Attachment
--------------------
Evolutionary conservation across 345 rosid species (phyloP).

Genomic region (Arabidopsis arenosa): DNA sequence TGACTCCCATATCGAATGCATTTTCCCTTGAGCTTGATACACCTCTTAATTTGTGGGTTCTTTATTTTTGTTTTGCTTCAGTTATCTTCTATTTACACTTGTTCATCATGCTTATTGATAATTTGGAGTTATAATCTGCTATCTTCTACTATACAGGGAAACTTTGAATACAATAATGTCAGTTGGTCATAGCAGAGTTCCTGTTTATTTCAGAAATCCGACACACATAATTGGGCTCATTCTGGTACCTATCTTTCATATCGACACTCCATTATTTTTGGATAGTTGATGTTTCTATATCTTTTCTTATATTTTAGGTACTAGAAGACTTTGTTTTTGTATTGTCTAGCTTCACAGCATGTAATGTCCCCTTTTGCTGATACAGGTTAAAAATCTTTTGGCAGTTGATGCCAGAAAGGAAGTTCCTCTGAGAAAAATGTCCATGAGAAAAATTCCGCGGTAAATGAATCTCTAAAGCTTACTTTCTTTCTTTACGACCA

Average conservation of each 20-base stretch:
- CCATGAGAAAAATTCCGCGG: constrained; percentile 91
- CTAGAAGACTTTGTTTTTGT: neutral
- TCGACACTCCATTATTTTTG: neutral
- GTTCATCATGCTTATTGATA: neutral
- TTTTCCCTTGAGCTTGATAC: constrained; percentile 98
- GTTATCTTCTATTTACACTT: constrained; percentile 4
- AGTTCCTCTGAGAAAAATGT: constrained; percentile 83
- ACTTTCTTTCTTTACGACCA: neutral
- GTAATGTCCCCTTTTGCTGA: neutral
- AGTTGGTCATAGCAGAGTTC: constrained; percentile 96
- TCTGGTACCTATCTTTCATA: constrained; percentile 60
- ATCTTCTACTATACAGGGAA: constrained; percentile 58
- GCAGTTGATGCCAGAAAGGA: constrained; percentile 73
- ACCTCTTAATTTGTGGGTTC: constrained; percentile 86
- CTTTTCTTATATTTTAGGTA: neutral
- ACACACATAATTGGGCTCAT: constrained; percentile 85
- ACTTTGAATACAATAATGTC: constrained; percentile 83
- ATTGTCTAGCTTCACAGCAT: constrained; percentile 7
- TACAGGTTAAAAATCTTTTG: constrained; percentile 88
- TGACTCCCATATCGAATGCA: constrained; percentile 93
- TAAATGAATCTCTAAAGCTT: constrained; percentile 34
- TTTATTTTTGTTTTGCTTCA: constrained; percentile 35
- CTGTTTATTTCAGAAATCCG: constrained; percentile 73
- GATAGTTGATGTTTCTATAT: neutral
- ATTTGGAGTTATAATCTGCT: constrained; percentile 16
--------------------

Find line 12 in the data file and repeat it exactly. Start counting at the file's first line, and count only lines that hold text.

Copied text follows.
- GTAATGTCCCCTTTTGCTGA: neutral